Please use this identifier to cite or link to this item: http://hdl.handle.net/20.500.12136/2303
Item metadata
Title: A geometric morphometric analysis of hominin upper first molar shape
Authors: Gómez-Robles, Aida
Martinón-Torres, María
Bermúdez de Castro, José María
Margvelashvili, Ann
Bastir, Markus
Arsuaga, Juan Luis
Pérez-González, Alfredo
Estebaranz-Sánchez, Ferran
Martínez, Laura Mónica
Keywords: Neandertals;Dental anthropology;Geometric morphometrics;Maxillary molars
Issue Date: Sep-2007
Publisher: Elsevier
Citation: Journal of Human Evolution, 2007, 53 (3), 272-285
Abstract: Recent studies have revealed interesting differences in upper first molar morphology across the hominin fossil record, particularly significant between H. sapiens and H. neanderthalensis. Usually these analyses have been performed by means of classic morphometric methods, including the measurement of relative cusp areas or the angles defined between cusps. Although these studies have provided valuable information for the morphological characterization of some hominin species, we believe that the analysis of this particular tooth could be more conclusive for taxonomic assignment. In this study, we have applied geometric morphometric methods to explore the morphological variability of the upper first molar (M1) across the human fossil record. Our emphasis focuses on the study of the phenetic relationships among the European middle Pleistocene populations (designated as H. heidelbergensis) with H. neanderthalensis and H. sapiens, but the inclusion of Australopithecus and early Homo specimens has helped us to assess the polarity of the observed traits. H. neanderthalensis presents a unique morphology characterized by a relatively distal displacement of the lingual cusps and protrusion in the external outline of a large and bulging hypocone. This morphology can be found in a less pronounced degree in the European early and middle Pleistocene populations, and reaches its maximum expression with the H. neanderthalensis lineage. In contrast, modern humans retain the primitive morphology with a square occlusal polygon associated with a round external outline.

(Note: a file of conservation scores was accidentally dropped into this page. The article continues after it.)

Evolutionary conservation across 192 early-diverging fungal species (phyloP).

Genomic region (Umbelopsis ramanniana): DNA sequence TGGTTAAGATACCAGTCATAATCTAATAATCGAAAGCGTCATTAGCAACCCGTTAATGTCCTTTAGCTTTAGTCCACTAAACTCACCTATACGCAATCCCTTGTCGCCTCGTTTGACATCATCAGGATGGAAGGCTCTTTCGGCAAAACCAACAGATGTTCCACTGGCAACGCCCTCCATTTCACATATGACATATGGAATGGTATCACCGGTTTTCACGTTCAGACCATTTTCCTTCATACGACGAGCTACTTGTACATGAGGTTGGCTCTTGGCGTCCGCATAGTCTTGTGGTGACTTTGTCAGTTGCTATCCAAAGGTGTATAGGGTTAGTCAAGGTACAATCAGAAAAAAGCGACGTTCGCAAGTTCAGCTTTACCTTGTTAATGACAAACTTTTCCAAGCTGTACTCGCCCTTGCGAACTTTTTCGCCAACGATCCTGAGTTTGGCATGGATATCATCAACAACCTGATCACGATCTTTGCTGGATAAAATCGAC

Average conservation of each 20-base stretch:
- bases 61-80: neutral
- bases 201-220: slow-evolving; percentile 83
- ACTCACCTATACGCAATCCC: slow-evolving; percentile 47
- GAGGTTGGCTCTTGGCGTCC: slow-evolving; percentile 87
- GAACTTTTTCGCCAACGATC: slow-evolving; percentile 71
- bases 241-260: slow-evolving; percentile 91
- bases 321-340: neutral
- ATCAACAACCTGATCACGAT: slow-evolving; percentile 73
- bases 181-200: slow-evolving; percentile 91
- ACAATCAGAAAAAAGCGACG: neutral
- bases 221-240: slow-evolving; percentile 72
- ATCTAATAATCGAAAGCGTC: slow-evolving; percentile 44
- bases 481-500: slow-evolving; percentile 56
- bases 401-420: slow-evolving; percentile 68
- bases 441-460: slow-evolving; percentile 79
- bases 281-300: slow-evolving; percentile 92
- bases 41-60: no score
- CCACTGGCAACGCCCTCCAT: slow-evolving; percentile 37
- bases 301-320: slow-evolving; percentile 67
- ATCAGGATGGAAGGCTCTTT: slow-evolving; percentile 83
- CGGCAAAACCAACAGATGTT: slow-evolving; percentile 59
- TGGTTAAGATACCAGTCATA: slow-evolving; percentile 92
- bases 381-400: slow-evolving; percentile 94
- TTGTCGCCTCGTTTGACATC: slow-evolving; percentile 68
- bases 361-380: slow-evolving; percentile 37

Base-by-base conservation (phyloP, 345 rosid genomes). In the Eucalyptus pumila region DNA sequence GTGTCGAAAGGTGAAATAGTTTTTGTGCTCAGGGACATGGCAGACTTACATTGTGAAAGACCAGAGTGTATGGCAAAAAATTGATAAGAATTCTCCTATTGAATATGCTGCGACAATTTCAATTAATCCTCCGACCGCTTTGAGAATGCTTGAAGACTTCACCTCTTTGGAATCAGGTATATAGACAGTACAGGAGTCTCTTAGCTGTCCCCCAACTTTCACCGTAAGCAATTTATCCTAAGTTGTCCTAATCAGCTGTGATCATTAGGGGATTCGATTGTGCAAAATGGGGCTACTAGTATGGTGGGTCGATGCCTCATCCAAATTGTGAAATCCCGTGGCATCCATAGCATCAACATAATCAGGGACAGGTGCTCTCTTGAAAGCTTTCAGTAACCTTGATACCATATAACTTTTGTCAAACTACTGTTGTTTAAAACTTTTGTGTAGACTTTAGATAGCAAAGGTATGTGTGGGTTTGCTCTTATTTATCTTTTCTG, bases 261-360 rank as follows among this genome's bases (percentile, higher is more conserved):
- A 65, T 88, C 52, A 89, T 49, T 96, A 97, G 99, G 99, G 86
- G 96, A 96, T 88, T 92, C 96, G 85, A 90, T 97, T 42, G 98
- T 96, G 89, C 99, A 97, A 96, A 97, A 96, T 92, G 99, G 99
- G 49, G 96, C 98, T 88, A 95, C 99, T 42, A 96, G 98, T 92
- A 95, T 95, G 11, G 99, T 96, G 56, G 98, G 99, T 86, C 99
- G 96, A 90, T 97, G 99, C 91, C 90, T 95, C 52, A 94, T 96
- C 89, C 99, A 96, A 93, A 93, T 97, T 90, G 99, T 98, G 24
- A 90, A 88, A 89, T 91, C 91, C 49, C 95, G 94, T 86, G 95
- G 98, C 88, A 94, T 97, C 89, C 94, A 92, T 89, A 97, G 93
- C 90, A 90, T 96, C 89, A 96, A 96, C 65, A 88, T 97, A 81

URI: http://hdl.handle.net/20.500.12136/2303
ISSN: 0047-2484
DOI: 10.1016/j.jhevol.2007.02.002
Editor version: https://doi.org/10.1016/j.jhevol.2007.02.002
Type: Article
Appears in Collections:Paleobiología



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